Thursday, August 27, 2009

Moveable Data and Encryption
by Gerald Trites, FCA

There has been a great deal of emphasis in recent years on the idea that data moves around systems. At one time, many years ago, data was fixed in one place, usually on disks in a glass house, but since the advent of networks in the 1980s, this has changed substantially. More recently, change has taken place again, with the growth of portable handheld units, like the Blackberry and smart phones. These new portable devices are extremely powerful and can handle a lot of data. Also, there has been a trend to wireless networks, so data is literally flying through the air.

When data is on the move, the security issues become much more difficult to manage. In other words, it becomes much more difficult to prevent hackers from grabbing the data, literally from out of the air. Also, even common laptops have presented a risk of data loss, since they are so portable and can easily be forgotten or stolen. Stories abound in the press of these kinds of data loss events.

All this means that encryption has become a central method of protecting data. Companies that do not have an encryption policy that focuses on moving data are putting themselves at risk. Not only is the risk one of losing sensitive information to competitors, but there is a risk of losing information about their customers or employees that is private and puts the company at risk of legal action.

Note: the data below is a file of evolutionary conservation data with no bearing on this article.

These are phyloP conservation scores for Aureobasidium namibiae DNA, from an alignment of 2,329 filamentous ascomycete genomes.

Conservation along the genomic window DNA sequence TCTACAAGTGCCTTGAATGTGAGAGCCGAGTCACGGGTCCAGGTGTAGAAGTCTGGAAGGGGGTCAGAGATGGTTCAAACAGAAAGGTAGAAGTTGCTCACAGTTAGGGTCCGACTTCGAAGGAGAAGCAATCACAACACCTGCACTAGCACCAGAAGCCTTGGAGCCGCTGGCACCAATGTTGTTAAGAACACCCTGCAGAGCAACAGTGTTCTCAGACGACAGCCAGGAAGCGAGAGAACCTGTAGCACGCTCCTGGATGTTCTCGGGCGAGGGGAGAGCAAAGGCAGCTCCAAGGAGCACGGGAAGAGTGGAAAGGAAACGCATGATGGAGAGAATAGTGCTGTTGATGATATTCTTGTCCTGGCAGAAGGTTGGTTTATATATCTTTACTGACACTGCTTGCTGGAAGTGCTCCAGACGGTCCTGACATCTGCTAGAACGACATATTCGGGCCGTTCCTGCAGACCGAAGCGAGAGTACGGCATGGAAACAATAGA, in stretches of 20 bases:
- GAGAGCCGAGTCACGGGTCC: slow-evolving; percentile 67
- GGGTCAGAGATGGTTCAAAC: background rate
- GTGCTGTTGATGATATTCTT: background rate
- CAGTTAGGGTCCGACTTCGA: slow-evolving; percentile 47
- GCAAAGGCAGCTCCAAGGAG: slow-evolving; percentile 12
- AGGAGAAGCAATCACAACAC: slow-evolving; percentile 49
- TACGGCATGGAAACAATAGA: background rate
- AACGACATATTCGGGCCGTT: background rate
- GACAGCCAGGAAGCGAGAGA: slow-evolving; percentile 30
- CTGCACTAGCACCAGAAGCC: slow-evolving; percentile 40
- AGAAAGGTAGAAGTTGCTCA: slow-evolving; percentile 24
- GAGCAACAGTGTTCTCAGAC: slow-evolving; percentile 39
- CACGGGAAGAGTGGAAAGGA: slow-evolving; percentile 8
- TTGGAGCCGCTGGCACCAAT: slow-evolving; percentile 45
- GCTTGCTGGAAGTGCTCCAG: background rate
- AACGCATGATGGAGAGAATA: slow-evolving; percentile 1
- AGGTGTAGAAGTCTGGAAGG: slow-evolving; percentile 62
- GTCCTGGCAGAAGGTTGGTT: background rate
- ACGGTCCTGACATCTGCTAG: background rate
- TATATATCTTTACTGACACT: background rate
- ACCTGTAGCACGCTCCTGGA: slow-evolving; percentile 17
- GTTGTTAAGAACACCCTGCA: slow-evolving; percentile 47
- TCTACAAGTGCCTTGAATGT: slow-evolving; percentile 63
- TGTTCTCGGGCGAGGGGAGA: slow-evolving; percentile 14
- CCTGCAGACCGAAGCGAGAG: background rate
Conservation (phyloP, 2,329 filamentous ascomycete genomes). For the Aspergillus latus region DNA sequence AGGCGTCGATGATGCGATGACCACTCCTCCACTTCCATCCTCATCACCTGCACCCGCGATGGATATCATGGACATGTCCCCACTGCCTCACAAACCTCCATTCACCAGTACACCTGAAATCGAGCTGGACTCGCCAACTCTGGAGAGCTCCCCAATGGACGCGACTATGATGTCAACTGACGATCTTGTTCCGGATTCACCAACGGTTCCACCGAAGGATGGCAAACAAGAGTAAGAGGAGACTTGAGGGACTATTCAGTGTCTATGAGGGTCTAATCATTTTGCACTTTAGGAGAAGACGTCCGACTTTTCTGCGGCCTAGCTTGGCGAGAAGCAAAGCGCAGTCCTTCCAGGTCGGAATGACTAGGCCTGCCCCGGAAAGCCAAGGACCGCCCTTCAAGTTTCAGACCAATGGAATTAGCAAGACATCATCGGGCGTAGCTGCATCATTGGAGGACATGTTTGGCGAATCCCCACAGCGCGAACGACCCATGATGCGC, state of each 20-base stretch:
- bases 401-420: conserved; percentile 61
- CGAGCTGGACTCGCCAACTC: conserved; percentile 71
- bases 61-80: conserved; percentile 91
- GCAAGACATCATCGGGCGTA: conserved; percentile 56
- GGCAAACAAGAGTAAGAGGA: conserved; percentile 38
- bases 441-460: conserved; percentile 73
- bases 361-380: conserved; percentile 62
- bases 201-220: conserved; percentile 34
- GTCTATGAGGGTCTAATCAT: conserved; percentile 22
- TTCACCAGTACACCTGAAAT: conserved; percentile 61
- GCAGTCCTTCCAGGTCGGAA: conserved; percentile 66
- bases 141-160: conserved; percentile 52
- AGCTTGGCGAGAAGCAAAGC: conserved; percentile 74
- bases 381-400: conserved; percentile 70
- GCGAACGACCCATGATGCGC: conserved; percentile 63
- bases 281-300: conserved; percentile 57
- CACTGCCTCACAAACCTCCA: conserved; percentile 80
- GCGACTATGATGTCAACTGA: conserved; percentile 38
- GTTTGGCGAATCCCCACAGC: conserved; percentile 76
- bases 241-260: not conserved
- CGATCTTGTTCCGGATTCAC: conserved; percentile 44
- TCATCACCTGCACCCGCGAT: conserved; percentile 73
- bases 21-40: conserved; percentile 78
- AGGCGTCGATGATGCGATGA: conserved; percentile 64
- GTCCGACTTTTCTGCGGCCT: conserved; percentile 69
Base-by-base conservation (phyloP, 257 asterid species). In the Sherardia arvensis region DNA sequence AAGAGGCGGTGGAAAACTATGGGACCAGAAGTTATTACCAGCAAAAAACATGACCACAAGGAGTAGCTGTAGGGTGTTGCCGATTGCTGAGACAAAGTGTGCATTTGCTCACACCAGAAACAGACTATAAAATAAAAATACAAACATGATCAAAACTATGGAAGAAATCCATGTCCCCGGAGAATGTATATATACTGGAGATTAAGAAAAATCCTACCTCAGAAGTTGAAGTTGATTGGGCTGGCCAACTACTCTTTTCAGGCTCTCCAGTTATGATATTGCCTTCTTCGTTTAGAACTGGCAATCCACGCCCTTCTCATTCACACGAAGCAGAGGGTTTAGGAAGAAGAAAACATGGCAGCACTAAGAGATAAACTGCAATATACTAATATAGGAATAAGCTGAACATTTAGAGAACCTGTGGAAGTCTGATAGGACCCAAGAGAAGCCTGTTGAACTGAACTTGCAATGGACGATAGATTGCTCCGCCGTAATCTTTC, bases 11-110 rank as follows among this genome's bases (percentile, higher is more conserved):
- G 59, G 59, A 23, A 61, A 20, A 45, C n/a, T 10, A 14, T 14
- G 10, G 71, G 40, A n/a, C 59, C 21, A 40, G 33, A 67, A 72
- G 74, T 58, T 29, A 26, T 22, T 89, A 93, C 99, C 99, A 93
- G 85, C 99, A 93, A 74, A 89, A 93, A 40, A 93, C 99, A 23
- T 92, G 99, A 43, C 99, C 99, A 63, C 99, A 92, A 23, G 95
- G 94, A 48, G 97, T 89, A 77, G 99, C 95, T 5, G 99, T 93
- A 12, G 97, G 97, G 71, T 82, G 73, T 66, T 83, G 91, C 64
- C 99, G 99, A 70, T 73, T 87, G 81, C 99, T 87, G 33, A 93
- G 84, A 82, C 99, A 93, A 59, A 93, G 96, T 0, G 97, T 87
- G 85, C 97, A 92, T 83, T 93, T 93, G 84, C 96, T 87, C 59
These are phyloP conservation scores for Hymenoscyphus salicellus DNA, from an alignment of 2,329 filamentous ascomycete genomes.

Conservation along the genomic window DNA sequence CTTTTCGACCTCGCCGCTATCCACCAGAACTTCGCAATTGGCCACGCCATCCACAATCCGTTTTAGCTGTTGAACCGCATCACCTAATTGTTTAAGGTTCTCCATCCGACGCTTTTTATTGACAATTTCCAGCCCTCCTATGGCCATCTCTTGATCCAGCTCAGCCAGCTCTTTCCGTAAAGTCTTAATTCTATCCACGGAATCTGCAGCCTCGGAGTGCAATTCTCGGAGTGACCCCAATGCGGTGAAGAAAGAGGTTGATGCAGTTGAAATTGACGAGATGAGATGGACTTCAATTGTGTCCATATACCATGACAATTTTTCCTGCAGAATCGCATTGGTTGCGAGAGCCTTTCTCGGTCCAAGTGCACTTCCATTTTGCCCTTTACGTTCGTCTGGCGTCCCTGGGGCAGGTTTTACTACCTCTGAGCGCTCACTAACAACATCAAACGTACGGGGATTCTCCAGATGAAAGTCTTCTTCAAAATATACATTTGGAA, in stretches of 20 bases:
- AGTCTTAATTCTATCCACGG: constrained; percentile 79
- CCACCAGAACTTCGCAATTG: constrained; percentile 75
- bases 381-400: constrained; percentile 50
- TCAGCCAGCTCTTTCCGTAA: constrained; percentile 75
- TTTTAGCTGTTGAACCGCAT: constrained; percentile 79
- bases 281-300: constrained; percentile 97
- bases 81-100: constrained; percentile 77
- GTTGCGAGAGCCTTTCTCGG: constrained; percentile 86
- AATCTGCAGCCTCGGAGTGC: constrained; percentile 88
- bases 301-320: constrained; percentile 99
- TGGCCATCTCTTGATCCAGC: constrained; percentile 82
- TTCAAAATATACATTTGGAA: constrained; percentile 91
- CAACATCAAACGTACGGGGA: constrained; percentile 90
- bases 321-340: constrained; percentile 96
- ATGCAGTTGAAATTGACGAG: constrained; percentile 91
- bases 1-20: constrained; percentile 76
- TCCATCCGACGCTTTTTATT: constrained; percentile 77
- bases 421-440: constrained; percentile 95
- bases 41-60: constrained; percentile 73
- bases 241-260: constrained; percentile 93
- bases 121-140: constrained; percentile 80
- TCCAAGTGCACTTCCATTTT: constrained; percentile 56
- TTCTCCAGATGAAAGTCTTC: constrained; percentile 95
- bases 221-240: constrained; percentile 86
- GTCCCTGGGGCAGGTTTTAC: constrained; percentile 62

So encryption is a necessity. But simple encryption is not enough. Much research goes into finding methods to break encryption codes. People have always been challenged by the activity of breaking codes, since the earliest times in history. Many argue that the code breakers at Bletchley Park during the second world war essentially made victory possible because of their success in breaking German codes. By inference, it then follows that the Germans lost the war because of inadequate data security. Much is at stake with good data security.

The wireless data encryption (WPA) that is used for wireless networks is a good example of encryption that does not do the job. It has been broken several times, most recently by a group of Japanese academics. That means that the WPA system is not adequate for high security. Companies need to use at least WPA 2 in order to be secure.

Encryption policy is a must in a modern company. The policy must not only cover the data on the move, it must deal with the question of the adequacy of the encryption methods acvailable and what level of security is needed in the company.

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